Saint Monica

Some months ago, a well-educated, avid, practicing Christian man who I respect told me that, “In the Old Testament,” they executed women who didn’t have children. I felt awkward, and my initial reaction was to say something smart. Over time, I gave that idea a lot of thought. I tried to imagine what that must have been like. The choice for a woman to remain childfree by choice is not a new one. I also wondered if the threat of execution would make me change my mind. I don’t want to have a child. I think that, alone, would make me “less than” as a mother.

More recently, I ran this by another educated man I know who is also an avid, practicing Christian. He seemed appalled. His brows drew together and his jaw fell open. When I asked if it was not true – that they did not execute childless women during “Old Testament times” – he said, absolutely not. Now that I am remembering it, he seemed kind of offended. I explained that someone told me that. He just kept saying it was absolutely not true.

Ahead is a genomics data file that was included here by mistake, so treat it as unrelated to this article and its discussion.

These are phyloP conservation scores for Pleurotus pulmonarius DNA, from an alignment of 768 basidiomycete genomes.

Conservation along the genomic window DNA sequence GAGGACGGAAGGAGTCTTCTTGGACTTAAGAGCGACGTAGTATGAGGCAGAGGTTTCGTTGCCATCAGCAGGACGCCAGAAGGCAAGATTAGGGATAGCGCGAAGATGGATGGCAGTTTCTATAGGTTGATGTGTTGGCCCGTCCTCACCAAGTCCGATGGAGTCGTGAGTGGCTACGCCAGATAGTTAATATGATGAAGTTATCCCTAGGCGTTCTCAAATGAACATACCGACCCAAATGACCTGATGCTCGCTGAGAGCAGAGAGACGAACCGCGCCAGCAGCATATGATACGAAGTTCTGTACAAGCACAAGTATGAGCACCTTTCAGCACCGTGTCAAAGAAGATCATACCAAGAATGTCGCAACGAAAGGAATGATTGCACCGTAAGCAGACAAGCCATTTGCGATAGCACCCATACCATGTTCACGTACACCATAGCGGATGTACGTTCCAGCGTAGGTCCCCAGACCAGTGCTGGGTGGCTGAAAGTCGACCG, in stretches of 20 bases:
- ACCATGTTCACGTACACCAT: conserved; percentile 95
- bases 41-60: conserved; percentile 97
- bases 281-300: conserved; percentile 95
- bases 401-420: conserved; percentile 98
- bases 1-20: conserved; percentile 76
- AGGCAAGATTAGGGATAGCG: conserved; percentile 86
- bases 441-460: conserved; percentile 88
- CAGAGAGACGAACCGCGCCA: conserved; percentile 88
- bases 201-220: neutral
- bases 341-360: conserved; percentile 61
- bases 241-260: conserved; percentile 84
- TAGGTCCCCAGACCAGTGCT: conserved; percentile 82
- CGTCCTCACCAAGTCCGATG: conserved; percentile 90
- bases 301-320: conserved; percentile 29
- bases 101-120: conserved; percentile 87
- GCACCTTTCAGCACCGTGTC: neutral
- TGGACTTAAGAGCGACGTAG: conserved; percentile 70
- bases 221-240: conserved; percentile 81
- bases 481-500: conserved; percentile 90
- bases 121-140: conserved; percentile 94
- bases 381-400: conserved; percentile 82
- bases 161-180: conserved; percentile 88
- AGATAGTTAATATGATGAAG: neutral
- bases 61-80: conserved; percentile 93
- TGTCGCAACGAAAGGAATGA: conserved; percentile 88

As I wrote, both men are Christians, and not just, “I got to church almost every Sunday” Christians. These are two Christian men who practice their faith in obvious ways every single day – Bible reading, verse sharing, regular fellowship beyond Sunday morning service, teaching, reaching out, etc. The concept of killing women who don’t have children during a certain era seems very cut-and-dried. Where does this very obvious confusion come from? Regardless of denomination, don’t both of these men subscribe to the same magazine, so to speak?

So, who is correct? How does this work that two men who are clearly dedicated to and knowledgeable about their Christian faith have significantly different answers about this one topic? I’m struggling to see how there can be flexibility. They did or they didn’t.